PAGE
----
This week’s meeting of the Design Review Board with Bass Pro Shops was a tense one on many fronts.
It was a packed board room at the Downtown Memphis Commission’s 114 N. Main St. office. It was packed full of Bass Pro executives, government officials, lawyers, design professionals, community stakeholders and members of the media. It was also packed with varying opinions about Bass Pro’s exterior plans to The Pyramid.
And understandably so. It’s a Memphis landmark, and people feel pretty strongly about it. As DRB member Rebecca Conrad pointed out, while there was initial controversy that came with the idea of The Pyramid before its construction in the early 1990s, we can all agree that it’s an iconic structure for Memphis now. She likened it to the St. Louis arch in what it means for the city.
Prepared for several public comments on Bass Pro’s proposed signage, the DRB had a sign up sheet at the door for the 4 p.m. meeting Wednesday. After about half a dozen of citizens expressed their respective concerns, a last minute addition was made to the public comment list. It was Robert Lipscomb, director of the city’s Housing and Community Development Division. Here’s what he had to say:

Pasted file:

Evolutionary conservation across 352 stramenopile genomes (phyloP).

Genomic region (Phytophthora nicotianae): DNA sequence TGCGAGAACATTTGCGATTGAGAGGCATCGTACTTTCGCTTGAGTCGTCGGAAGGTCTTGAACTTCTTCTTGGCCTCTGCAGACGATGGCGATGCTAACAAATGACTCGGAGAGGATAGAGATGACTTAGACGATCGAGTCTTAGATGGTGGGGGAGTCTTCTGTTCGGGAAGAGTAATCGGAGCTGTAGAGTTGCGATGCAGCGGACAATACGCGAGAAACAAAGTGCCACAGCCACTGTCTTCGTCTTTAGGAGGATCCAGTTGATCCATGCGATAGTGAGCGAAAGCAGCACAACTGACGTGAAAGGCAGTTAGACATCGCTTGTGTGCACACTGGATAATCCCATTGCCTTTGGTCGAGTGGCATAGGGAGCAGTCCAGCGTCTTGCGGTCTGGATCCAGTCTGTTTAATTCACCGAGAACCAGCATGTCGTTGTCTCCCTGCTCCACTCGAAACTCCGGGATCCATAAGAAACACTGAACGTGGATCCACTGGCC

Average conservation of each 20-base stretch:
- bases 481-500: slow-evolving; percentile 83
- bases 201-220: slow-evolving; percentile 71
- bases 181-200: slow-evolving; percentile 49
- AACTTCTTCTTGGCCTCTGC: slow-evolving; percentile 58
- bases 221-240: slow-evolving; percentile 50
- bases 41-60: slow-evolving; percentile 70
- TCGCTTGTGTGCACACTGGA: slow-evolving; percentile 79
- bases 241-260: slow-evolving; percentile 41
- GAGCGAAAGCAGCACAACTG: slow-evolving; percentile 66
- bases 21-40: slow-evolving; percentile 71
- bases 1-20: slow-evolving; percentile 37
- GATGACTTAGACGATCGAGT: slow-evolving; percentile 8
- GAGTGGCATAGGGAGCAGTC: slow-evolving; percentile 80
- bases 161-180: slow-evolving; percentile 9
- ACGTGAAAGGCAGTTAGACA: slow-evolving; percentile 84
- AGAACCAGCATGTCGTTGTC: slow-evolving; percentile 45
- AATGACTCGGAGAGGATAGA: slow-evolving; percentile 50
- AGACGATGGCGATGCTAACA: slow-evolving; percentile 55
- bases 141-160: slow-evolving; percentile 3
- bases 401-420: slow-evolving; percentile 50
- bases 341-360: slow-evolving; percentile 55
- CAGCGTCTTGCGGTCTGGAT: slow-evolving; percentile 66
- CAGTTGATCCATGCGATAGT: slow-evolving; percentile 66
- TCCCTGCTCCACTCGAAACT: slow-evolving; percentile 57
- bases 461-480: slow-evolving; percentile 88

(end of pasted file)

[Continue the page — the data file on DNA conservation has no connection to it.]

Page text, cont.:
I think everything we’ve tried to do is represent the city of Memphis and bring commerce to city of Memphis. I do strongly believe in something that be found on (our) coin, and that is E Pluribus Unum. E. PLURIBUS. UNUM. Out of many comes one. And that’s what democracy is all about and that’s what the project is all about. So even though I was the front runner of all of this, I figured I had all of Memphis behind me. And I did. As we started out, there was whole community behind me that represented this community really well and we were able to contract a great retailer. (Turning to Chooch Pickard, former director of Memphis Regional Design Center who has been extremely vocal about his opposition to Bass Pro’s signage on The Pyramid) I mean, Chooch, we don’t disagree. We want to have your comments to make it better. Every comment that we heard we took into consideration and said, ‘let’s go back and look and see if we can make it better.’ That’s what democracy is all about. We don’t have to be disagreeable in our disagreements. So I did want to say that. That’s what democracy is all about. And we are willing to change, compromise, whatever. But that’s what E Plurbus Unum says. Out of many is one. So thank you.
Following his public comment, Lipscomb promptly left the meeting.